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Acne Under the Sunlight: How to Protect Your Skin During the Summer

Young woman with moisturizer on her cheeks making funny face

The summer is coming, and we are getting ready to go to the beach, wear summer clothes and enjoy the holidays. During this happy time, many of us will want to look smooth and have clear skin. However, there are some factors that we should be cautious about during this warm season. The salt in the sea, the sand and the excessive sun exposure are only some of them. That is why here are some tips on what you can do to protect your skin during the holidays. 

What does the sun do to your skin?

Some people find that spending time in the sun is good for their acne. A possible reason for this is that the UV rays in sunlight are thought to have an anti-inflammatory effect, and therefore help to reduce swelling and redness. Moreover, if you’re feeling stressed, acne can become worse, so spending time having fun in the sunshine may counter this. However, the sun is not directly beneficial for acne. While you may experience a short-term “drying up” of your acne after being in the sun, and it may seem as though getting a tan could help camouflage breakouts, the sun will actually worsen acne in the end. It is important to remember that too much sun exposure can be really dangerous. The UVB radiation in sunlight causes redness and burning, while the UVA radiation penetrates the skin deeply to cause pigmentation and aging. In addition to that, both UV lights can cause skin cancer. 

Sun exposure can be very damaging. Don’t forget to wear sunscreen and not stay under the sunlight for too long. Sun exposure makes acne worse by aggravating the balance of the skin. Moreover, it can leave you with darker acne scars. So sun protection is just as important for acne treatment as it is for preventing sunburns and premature aging. Any healing acne lesions exposed to the sun can become permanently darker, leaving you with worse scars. Acne pimples begin with clogged pores, and the effects of UV radiation from the sun lead to more clogged pores, and therefore more breakouts. This may happen because:

  • The sun dries out the skin. While it may seem logical to “dry out” your acne-prone skin, all skin needs moisture to maintain a healthy, balanced state. When your skin dries out, the body tries to compensate by increasing the production of oil, which directly leads to worsening acne.
  • Sun exposure stops healthy cell turnover. When the sun dries out your skin, the surface hardens. This makes it harder for the top layer of dead skin cells to naturally fall off, which will definitely worsen acne since healthy cell turnover (natural exfoliation) is critical to keeping pores from becoming clogged.
  • The sun makes you sweat. When you sweat, it creates a moist environment where acne bacteria thrive, contributing to breakouts.
  • Certain medications may make you sensitive to sunlight. When having acne problems, some people may start using some medications to help them clear their skin. Some of these medications may make your skin especially prone to sunburn and sun damage.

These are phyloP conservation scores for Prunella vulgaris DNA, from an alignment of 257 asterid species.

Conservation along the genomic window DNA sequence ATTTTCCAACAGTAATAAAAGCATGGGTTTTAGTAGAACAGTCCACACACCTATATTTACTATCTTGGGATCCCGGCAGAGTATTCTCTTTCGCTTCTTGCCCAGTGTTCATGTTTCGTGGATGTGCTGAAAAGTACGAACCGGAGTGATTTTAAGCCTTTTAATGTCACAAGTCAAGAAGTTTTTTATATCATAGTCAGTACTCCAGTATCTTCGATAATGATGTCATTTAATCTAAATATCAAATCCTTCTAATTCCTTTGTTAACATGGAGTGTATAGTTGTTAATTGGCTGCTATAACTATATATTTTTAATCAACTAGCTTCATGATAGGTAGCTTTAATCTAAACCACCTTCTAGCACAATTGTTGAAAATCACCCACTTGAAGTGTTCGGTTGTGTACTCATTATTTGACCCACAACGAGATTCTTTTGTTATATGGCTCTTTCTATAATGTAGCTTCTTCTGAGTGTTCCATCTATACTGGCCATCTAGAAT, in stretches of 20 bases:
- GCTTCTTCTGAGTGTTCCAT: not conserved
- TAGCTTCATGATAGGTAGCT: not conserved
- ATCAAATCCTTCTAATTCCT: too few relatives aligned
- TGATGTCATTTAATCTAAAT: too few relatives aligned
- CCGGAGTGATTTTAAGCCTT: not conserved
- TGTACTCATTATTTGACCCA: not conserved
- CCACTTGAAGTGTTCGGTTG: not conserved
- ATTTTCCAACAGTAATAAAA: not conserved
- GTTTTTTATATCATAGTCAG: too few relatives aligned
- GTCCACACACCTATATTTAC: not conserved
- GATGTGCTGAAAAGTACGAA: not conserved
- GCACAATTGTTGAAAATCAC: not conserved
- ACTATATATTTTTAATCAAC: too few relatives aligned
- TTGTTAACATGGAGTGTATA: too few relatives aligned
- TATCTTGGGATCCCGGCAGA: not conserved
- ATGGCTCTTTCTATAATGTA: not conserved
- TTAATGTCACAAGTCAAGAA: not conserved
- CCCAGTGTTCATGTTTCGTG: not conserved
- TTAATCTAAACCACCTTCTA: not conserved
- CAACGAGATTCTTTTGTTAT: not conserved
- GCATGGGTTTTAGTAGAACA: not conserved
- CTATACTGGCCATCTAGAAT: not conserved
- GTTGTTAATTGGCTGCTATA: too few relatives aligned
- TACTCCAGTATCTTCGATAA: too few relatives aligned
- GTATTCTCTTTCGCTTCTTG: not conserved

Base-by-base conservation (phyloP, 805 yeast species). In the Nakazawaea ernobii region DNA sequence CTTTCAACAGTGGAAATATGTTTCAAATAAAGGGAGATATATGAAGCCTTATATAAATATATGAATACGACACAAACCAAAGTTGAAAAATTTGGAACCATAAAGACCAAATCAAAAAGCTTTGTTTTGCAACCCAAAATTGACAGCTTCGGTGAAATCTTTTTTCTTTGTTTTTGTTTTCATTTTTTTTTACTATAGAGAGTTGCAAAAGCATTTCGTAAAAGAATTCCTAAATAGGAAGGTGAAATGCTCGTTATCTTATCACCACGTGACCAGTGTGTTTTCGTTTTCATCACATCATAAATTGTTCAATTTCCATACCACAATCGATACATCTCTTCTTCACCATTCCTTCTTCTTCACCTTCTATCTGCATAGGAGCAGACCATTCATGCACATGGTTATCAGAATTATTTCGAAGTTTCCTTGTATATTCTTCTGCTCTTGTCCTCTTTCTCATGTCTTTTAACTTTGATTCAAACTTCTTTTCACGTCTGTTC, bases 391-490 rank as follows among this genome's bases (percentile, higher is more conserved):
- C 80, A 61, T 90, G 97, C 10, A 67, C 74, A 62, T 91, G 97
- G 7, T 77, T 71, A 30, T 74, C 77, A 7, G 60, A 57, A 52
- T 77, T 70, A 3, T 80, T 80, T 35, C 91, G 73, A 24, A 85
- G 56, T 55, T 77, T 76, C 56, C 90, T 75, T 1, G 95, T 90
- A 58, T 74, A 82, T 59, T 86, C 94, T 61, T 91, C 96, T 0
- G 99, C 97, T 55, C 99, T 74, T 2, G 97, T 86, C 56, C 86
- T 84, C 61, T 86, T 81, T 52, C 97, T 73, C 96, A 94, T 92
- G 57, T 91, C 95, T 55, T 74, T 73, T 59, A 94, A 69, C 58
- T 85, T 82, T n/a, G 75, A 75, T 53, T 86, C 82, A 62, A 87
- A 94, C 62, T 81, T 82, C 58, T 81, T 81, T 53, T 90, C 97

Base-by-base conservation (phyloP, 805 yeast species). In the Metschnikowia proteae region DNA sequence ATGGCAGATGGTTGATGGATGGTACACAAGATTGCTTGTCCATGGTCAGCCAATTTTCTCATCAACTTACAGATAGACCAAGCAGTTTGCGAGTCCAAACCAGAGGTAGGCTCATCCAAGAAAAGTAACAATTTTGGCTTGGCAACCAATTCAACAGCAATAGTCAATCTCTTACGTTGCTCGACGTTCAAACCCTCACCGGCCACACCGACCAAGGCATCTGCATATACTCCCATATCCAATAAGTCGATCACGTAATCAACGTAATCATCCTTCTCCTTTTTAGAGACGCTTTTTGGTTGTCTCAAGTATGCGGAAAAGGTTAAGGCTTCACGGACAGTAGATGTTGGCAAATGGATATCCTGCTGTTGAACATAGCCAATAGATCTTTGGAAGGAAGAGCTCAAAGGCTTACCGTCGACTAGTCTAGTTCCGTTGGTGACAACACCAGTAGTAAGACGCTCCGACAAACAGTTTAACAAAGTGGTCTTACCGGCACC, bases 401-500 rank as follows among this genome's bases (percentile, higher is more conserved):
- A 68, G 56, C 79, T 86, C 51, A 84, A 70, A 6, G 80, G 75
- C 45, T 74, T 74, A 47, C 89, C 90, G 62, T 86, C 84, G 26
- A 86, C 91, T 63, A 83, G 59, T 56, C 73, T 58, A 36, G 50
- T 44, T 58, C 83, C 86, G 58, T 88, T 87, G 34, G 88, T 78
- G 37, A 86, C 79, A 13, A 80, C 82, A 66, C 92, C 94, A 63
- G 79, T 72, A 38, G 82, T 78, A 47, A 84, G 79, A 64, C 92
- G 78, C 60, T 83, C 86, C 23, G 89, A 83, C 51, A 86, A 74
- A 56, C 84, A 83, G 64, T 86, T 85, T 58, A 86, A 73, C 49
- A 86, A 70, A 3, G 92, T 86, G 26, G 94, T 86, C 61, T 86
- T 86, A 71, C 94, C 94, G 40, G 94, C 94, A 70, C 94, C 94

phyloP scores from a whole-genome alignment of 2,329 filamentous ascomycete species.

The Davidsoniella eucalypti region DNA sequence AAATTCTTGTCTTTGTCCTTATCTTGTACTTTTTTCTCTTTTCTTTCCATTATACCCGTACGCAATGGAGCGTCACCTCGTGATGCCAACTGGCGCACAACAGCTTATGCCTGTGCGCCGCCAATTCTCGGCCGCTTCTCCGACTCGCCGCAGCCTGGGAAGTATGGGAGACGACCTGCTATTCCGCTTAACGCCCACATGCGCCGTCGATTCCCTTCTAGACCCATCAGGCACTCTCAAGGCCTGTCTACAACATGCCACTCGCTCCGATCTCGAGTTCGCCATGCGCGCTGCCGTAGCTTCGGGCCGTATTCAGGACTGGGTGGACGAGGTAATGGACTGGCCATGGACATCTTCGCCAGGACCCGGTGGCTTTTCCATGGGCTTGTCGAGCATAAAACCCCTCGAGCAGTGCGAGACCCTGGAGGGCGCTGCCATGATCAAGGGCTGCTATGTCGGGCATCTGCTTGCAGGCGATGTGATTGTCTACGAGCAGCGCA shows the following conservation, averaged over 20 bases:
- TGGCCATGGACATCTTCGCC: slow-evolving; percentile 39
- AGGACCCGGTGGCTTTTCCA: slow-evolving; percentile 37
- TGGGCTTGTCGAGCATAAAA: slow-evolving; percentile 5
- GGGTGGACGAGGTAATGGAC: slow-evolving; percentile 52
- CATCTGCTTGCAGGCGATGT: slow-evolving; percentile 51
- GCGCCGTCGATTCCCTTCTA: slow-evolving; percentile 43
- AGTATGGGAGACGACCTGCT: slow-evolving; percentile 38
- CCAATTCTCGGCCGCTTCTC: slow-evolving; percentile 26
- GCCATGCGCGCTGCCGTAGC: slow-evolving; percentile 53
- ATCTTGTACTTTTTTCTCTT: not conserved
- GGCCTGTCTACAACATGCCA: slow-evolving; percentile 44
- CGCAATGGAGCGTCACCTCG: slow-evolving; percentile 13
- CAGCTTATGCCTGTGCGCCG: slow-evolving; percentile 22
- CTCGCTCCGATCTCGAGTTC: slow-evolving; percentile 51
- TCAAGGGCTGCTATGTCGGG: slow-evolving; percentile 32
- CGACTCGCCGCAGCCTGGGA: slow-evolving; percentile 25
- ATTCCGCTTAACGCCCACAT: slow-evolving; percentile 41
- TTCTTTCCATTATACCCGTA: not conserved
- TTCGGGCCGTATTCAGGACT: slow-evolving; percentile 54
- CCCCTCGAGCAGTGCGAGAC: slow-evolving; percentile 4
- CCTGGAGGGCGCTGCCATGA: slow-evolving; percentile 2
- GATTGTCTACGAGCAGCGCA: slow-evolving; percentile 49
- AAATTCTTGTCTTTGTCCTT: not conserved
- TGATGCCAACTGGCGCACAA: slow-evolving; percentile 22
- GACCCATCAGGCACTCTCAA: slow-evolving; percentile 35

How to choose the right sunscreen

Even sunscreens that are labeled as “non-comedogenic” may clog your pores, so talk with your dermatologist before testing a new sunscreen. They can help you identify a formula that has worked for patients with the same kind of acne you have.  The SPF tells you how long the sun’s UV radiation would take to redden your skin when using the product exactly as directed versus the amount of time without any sunscreen. An SPF 30 allows about 3% of UVB rays to hit your skin. An SPF of 50 allows about 2% of those rays through. That may seem like a small difference until you realize that the SPF 30 is allowing 50% more UV radiation onto your skin. 

Ideally, SPF 30 means that it would take you 30 times longer to burn than if you weren’t wearing sunscreen.

In general, this is what you should look for in sunscreen:

  • Look for an SPF of at least 50. While it is recommended that everyone use an SPF of at least 30, those with acne are best served with stronger protection.
  • Choose a lotion (or spray) sunscreen formula with a lightweight texture. These are easier to wear and absorb into your skin. Try to avoid sunscreens that are thick, sticky, and difficult to rub in. They are typically oil-based and may be more pore-clogging causing more acne.
  • Look for “oil-free” and “non-comedogenic” on the label. Although these labels are not a guarantee that you will not break out, it is a good signal of a potential good formula for your skin.
  • Choose a mineral-based sunscreen. These can be formulated with zinc oxide and titanium dioxide as the primary ingredients, as these are less likely to cause a reaction on sensitive and acne-prone skin.

Finally, remember to wear sunscreen year-round. Even on cloudy days, your skin is exposed to UV radiation from the sun. For full protection, complement your sunscreen use by minimizing direct sun exposure outdoors, seeking shade, and wearing a hat.



MYSA user avatar
Victoria 11/07/2023

Nothing more important than spf, especially in summer. Great article!

MYSA user avatar
erika 11/07/2023

In reply to by Victoria


Dear Victoria! We completely agree! SPF is important throughout the year, but especially in the summer!


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